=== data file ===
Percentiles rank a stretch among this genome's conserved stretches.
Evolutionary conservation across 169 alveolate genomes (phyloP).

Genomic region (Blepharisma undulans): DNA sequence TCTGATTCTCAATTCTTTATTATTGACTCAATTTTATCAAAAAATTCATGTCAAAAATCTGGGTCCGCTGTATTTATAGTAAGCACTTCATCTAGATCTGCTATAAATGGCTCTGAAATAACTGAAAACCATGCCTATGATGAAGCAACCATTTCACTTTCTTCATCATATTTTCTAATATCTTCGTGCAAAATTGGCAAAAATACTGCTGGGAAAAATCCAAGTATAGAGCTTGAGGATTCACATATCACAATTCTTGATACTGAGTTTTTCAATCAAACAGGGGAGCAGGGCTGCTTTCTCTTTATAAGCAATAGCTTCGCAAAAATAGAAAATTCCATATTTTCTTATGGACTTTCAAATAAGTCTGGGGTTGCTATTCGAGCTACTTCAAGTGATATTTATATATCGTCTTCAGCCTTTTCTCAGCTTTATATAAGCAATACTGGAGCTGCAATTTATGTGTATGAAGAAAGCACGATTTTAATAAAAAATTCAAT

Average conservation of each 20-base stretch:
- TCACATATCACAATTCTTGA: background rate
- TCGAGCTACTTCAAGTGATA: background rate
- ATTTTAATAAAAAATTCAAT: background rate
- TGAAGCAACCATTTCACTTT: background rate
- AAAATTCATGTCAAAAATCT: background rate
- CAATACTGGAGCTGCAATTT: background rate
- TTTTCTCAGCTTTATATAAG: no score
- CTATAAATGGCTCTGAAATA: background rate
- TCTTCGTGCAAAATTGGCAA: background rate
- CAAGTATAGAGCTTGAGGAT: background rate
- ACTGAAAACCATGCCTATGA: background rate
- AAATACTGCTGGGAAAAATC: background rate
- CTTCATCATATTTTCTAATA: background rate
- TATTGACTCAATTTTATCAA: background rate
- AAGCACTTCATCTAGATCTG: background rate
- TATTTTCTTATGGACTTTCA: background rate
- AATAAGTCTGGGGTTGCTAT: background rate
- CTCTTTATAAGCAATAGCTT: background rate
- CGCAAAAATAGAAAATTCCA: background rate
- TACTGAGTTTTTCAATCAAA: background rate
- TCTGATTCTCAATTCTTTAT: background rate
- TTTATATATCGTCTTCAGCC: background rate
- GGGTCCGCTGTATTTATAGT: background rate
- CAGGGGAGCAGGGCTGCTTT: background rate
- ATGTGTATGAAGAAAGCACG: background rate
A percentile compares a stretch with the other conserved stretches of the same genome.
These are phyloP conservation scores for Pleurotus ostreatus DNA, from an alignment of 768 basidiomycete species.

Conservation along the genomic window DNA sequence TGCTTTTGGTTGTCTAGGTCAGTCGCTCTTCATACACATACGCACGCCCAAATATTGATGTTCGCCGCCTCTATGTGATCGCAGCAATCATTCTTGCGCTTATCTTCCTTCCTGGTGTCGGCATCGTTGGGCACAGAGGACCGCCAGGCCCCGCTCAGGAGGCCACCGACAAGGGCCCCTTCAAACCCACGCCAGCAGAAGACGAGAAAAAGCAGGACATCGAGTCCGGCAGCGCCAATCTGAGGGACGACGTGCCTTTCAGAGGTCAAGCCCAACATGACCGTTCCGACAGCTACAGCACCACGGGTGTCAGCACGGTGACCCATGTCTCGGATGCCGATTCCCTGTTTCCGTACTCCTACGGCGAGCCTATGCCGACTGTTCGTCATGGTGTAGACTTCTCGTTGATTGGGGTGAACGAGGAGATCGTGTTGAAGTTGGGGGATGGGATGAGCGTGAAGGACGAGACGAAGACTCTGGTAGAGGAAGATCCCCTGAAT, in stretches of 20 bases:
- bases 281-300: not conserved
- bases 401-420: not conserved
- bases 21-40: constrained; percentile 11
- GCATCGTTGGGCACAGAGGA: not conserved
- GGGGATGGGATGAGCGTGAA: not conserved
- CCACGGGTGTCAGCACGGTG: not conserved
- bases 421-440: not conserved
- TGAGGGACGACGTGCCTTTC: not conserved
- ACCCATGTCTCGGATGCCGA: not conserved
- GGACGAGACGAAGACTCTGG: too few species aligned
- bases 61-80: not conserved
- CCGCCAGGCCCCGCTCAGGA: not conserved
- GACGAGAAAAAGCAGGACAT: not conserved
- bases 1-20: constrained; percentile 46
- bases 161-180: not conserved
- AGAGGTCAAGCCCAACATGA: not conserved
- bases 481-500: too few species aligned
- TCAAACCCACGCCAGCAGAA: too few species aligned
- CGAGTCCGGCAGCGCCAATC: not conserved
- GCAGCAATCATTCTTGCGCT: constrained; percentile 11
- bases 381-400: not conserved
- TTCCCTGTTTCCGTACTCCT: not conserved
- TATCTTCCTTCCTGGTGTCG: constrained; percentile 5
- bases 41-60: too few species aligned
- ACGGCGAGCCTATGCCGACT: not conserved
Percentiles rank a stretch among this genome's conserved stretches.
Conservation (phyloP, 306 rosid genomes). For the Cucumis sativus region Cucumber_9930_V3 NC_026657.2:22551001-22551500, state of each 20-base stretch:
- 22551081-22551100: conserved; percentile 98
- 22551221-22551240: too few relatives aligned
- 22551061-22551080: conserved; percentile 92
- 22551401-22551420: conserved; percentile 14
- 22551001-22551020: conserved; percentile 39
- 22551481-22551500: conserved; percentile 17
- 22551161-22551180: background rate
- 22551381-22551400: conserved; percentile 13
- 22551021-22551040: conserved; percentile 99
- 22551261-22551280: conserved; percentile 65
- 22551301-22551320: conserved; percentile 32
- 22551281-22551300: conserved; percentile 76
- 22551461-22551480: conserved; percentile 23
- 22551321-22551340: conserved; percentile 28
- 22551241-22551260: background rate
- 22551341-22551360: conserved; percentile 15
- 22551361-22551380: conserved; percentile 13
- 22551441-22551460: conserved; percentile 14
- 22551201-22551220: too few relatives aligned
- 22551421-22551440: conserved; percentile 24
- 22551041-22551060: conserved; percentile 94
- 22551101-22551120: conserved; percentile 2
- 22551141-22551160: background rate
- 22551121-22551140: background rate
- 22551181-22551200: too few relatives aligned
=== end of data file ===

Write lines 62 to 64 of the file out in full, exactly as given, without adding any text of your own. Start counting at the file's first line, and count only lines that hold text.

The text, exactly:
- 22551061-22551080: conserved; percentile 92
- 22551401-22551420: conserved; percentile 14
- 22551001-22551020: conserved; percentile 39